They could elaborate further if they wished:

‘We will co-operate with our neighbours and, like most coastal states, negotiate only reciprocal arrangements where the UK receives an an equal value swap of fishing opportunities.’

If, however, we get an opaque answer similar to the Conservative 2017 election manifesto it won’t cut the mustard.

To those who did not examine it at the time it sounds superficially persuasive. Can you spot the danger areas before moving on to the explanation?

2017 Manifesto: When we leave the European Union and its Common Fisheries Policy, we will be fully responsible for the access and management of the waters where we have historically exercised sovereign control. A new Conservative government will work with the fishing industry and with our world-class marine scientists, as well as the devolved administrations, to introduce a new regime for commercial fishing that will preserve and increase fish stocks and help to ensure prosperity for a new generation of fishermen. To provide complete legal certainty to our neighbours and clarity during our negotiations with the European Union, we will withdraw from the London Fisheries Convention. We will continue our work to conserve the marine environment off the coast of the United Kingdom.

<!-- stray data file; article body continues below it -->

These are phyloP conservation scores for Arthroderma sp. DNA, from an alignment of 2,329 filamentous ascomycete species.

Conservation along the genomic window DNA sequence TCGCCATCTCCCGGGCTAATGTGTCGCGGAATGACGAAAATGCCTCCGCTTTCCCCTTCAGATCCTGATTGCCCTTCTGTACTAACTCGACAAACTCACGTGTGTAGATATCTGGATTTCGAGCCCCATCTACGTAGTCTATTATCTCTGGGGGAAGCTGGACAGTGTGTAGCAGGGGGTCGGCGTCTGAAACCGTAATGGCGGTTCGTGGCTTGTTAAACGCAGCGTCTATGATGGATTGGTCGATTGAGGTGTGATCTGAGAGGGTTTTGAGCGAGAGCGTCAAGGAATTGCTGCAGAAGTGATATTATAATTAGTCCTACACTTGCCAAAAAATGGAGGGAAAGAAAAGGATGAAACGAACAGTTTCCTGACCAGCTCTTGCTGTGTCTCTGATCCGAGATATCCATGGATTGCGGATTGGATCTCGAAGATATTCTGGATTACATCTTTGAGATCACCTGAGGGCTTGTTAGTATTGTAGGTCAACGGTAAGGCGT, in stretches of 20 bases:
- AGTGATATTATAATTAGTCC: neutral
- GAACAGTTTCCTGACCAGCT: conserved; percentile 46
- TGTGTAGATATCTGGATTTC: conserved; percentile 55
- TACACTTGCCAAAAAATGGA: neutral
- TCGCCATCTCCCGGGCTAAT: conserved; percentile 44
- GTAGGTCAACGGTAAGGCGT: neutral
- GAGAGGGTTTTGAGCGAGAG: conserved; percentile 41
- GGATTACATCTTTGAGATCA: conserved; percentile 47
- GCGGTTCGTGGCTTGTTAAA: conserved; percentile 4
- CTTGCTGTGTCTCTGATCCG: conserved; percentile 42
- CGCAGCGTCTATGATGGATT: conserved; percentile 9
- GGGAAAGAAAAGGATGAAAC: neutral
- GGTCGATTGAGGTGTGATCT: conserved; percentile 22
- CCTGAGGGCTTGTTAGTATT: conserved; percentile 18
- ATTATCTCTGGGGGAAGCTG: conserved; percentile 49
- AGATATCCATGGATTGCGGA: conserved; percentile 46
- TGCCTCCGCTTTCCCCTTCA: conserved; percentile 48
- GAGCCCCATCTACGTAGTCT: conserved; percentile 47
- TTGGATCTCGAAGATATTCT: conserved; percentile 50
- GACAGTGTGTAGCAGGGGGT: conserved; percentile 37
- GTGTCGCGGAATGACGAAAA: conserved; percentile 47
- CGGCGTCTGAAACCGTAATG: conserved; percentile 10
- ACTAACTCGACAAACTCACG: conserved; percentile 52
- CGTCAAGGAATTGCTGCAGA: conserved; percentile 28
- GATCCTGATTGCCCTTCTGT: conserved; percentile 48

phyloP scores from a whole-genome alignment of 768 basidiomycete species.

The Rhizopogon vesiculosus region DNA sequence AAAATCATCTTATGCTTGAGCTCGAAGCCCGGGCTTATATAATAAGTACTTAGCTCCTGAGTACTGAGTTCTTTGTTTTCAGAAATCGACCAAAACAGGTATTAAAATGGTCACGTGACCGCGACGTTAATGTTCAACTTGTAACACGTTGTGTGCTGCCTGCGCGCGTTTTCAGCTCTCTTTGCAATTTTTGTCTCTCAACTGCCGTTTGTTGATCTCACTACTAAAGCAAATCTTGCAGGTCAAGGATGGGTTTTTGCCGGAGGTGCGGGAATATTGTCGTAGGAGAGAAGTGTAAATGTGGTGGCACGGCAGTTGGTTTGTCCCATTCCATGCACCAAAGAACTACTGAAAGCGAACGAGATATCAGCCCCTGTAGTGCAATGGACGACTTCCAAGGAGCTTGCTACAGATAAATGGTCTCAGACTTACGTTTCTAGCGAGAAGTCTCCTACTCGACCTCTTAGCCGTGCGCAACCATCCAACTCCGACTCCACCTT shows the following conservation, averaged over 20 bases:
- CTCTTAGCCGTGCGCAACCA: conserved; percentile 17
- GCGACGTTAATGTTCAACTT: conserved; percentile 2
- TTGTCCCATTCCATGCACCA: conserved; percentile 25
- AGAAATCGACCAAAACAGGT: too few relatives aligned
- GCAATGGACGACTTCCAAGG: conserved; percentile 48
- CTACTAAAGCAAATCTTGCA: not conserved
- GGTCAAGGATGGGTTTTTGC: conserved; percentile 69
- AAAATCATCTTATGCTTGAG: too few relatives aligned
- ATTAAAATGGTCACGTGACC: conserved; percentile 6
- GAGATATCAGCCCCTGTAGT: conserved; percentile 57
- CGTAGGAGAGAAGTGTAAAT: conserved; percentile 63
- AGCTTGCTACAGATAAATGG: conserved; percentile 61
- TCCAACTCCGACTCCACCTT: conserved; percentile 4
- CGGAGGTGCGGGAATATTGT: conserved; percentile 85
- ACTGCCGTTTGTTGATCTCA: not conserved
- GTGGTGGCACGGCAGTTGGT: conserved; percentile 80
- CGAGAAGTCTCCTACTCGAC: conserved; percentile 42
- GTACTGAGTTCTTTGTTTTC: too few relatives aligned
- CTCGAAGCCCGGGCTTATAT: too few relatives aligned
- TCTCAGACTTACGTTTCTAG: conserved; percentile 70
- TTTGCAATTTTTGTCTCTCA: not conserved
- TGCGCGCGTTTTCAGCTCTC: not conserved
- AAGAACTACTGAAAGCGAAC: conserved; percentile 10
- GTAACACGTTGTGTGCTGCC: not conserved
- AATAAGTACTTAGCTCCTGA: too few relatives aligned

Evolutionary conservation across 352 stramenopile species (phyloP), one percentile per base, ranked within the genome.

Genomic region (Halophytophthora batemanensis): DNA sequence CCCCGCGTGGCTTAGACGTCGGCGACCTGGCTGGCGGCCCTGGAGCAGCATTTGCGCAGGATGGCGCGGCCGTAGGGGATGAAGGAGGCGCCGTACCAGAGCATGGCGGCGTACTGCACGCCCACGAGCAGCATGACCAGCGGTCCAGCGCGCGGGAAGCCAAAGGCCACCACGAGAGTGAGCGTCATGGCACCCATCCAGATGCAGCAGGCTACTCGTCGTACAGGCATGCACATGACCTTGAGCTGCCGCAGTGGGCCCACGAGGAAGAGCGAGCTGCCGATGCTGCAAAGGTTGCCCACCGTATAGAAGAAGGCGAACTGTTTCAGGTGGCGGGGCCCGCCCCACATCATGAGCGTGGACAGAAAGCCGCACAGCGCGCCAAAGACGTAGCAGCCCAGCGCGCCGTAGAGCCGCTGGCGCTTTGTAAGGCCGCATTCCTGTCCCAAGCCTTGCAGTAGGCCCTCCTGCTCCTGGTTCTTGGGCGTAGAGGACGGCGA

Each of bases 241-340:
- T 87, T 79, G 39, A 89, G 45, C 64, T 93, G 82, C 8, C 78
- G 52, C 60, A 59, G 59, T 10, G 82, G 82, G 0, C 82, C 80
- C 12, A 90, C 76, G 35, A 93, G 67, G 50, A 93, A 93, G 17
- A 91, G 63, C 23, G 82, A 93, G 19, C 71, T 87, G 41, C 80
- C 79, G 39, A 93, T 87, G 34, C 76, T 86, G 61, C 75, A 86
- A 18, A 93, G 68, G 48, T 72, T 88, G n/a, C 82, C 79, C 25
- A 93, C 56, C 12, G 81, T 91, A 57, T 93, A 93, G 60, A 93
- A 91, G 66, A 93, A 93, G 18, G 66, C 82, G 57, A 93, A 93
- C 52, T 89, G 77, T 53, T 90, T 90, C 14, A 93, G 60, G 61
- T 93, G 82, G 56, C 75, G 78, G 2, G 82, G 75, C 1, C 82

If you spotted the flaw in this statement you have done well. The real problem comes in the middle:

‘We will be fully responsible for the access and management of the waters where we have historically exercised sovereign control.’

The UK joined the CFP in 1973, just before fishing limits were extended to 200nm or the mid-line in 1976. Due to our obedience to the CFP this meant control over the waters within our new limits was automatically subcontracted to the EU rather than control exercised by Westminister.

Therefore, the UK has an EEZ out to 200nm or the med-line, but, due to subcontracting control to Brussels under the CFP have been denied the ability to exercise control over these waters – the UK has only exercised sovereign control over the waters within our territorial sea out to 12nm

This peculiar word choice – why not simply say all waters – means the words were deliberately and intentionally chosen. At that time alarm bells rang that the upper echelons of Conservative high command had no intention of properly taking back control of British fishing – proven by the subsequent performance of the May government.

Sneaky wording mustn’t be used in the 2019 manifesto. It must clearly rule out that in any forthcoming Future Relationship and Free Trade Treaty there must not be any form of long-term continuity of rights given to the EU. It must also unequivocally state that the UK will not be bound into CFP “associate membership” as the Political Declaration suggests.

If there is any wording similar to 2017 that hints at a give away on fisheries it will be clear that a genuine Brexit will not be happening and that instead we are being driven towards Brexit In Name Only despite repeated protestations to the contrary.